Working individually or as part of a group
You can work through the course individually or, if available, with the support of a mentor such as a support worker at a local carers centre. Staff at carers centres may also use the course as the basis for running their own facilitated sessions and workshops for groups of carers.
Using the course by yourself
Reflection isn’t easy; it can be challenging to understand what you have learned from your past experiences and the decisions you have made. It can be helpful to work through such reflections with some sort of additional support. Do you have a supportive close friend or mentor who might help or simply listen to your reflections? Alternatively, you might prefer to investigate whether there is an opportunity to take part in a group session supported by staff at your local carers’ centre. (See the useful websites [Tip: hold Ctrl and click a link to open it in a new tab. (Hide tip)] in the Resources at the end of the course for information on national carers organisations.)
It’s fine to work through the course on your own. Make sure to give yourself plenty of time if you can, and try to find some moments of peace and quiet to work through the activities. It can be difficult to make time when you are busy with your caring role, or you may feel guilty about taking time for yourself. Carers who have completed the course have told us that it’s worth taking the time as they have gained so much from the course. Their tips for making time include:
- getting up early to study when the house is quiet
- studying while the person you care for is out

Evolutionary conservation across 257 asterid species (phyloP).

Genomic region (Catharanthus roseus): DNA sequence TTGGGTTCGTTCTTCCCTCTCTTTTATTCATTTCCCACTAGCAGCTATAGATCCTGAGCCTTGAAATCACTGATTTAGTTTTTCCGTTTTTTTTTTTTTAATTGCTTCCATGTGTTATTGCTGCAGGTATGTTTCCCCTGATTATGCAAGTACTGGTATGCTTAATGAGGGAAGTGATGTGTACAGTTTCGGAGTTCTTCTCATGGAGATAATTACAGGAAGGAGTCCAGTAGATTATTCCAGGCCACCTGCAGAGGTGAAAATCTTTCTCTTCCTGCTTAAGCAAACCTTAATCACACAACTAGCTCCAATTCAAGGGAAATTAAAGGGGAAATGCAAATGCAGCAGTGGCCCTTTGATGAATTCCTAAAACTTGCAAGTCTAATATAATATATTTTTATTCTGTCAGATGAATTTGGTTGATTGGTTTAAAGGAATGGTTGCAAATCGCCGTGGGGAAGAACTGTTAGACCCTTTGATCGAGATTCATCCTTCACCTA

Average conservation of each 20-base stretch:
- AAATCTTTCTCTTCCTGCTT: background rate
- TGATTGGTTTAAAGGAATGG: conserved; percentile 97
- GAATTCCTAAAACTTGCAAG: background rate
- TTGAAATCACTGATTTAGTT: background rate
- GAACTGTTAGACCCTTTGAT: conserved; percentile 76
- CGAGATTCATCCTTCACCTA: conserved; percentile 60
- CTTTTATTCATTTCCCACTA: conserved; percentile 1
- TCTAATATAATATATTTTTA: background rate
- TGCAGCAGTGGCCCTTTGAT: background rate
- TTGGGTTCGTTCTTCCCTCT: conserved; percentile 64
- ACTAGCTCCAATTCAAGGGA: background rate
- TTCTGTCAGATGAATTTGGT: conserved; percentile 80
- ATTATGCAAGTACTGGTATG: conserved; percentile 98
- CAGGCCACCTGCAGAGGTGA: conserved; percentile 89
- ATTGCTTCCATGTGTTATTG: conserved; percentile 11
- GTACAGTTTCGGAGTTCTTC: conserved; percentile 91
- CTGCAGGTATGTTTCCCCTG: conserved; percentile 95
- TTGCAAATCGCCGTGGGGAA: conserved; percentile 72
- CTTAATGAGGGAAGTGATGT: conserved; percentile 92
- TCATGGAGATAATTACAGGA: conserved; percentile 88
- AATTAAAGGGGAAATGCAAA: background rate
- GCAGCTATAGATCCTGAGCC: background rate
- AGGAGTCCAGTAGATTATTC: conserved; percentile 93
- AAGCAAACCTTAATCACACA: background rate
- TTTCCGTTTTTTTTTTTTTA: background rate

- delegating housework to other family members.
Working in a group
If you belong to a group of carers that meets in person you could work through this course over a number of weeks. You might want to share your comments and ideas at the group meeting or online.
When you reflect with the support of a group you can share ideas and learn from each other. But you all need to have confidence in each other and be committed to respecting each other’s ideas, beliefs and experiences. If you are working in this way, all group members should agree some ground rules at the outset, including not to discuss outside the group anything that members say. No one should ever feel the need to discuss anything they do not wish to talk about, and each person should decide individually what they wish to contribute.
Take some time to agree how you will respect each other and ensure confidentiality if you are working through this course in a group, whether in person or online.
You may wish to use social media to share your learning with the group or with your facilitator, especially if you are not able to meet up easily. Do remember to make sure to agree as a group your way of working online before you start. Some of the group may not want to use social media, so this should be optional. The Open University does not endorse any particular social media site and is not responsible for content posted in this way. You could talk to your local carers’ centre to find out more about networking opportunities available.
Delivering a group session
If your role involves supporting carers, then this course is also available as a resource for you to use and adapt as facilitated sessions for carers in your setting. Check out the Guide for facilitators to help you plan and get started.
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